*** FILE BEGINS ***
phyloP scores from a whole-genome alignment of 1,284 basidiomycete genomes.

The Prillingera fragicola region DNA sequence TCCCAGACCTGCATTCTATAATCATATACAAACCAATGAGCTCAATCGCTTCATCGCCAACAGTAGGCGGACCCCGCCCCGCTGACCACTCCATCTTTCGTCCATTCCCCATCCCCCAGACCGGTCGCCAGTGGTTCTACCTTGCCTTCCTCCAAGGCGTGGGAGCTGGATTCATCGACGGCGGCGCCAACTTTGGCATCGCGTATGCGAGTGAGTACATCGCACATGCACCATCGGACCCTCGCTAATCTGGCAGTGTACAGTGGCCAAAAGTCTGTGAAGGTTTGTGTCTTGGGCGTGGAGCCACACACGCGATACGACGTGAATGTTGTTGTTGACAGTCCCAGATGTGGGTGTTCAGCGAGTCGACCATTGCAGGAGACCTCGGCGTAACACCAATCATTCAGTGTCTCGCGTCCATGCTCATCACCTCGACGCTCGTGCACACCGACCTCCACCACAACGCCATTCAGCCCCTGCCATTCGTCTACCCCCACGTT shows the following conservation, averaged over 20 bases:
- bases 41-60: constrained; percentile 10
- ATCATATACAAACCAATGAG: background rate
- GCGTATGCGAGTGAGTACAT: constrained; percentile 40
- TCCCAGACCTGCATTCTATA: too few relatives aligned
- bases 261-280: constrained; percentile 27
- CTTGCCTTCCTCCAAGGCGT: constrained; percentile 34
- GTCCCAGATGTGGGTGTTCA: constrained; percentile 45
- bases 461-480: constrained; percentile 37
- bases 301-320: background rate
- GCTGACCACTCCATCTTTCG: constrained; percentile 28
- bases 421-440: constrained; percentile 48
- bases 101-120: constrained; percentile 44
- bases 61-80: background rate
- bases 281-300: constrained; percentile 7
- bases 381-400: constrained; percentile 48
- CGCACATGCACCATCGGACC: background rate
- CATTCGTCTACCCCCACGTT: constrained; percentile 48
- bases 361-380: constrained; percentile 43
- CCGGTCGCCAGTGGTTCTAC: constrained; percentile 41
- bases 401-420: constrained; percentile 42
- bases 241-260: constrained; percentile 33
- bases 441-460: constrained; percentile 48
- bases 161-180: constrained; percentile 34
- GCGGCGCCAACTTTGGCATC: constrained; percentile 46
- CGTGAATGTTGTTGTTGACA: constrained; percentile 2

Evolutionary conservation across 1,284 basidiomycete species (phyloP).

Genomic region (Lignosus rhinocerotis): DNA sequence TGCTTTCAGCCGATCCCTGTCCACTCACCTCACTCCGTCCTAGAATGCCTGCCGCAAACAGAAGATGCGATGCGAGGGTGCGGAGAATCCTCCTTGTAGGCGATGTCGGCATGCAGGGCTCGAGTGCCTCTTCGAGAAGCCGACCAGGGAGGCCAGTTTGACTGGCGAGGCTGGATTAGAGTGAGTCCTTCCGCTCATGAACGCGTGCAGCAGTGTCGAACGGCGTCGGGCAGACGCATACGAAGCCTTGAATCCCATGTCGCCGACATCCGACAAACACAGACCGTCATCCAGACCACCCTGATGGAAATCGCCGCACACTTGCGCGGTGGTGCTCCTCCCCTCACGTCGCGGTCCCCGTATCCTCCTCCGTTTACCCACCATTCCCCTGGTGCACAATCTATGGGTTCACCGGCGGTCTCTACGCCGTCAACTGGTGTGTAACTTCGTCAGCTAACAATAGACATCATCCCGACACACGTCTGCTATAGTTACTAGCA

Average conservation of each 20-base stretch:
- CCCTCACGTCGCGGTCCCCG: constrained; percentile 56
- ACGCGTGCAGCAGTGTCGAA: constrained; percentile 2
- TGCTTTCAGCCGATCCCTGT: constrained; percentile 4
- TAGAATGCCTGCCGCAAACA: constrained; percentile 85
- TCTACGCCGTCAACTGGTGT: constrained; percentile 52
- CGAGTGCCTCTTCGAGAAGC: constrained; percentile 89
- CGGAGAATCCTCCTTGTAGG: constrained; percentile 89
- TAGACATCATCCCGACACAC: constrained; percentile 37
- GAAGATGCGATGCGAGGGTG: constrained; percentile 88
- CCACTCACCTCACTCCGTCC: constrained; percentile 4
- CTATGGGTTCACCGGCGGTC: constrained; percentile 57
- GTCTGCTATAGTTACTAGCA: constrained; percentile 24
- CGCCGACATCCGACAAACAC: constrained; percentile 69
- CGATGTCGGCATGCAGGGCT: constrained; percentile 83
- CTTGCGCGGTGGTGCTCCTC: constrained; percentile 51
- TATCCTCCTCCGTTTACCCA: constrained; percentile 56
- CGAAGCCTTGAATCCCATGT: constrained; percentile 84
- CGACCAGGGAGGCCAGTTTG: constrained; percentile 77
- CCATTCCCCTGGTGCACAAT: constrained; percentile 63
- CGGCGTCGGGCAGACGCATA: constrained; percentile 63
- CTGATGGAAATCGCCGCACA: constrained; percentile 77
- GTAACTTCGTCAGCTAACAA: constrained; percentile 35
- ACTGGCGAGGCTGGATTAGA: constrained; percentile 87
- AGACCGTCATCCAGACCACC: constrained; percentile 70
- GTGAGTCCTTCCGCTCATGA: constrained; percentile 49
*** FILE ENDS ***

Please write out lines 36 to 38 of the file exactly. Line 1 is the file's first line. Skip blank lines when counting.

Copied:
- CGAGTGCCTCTTCGAGAAGC: constrained; percentile 89
- CGGAGAATCCTCCTTGTAGG: constrained; percentile 89
- TAGACATCATCCCGACACAC: constrained; percentile 37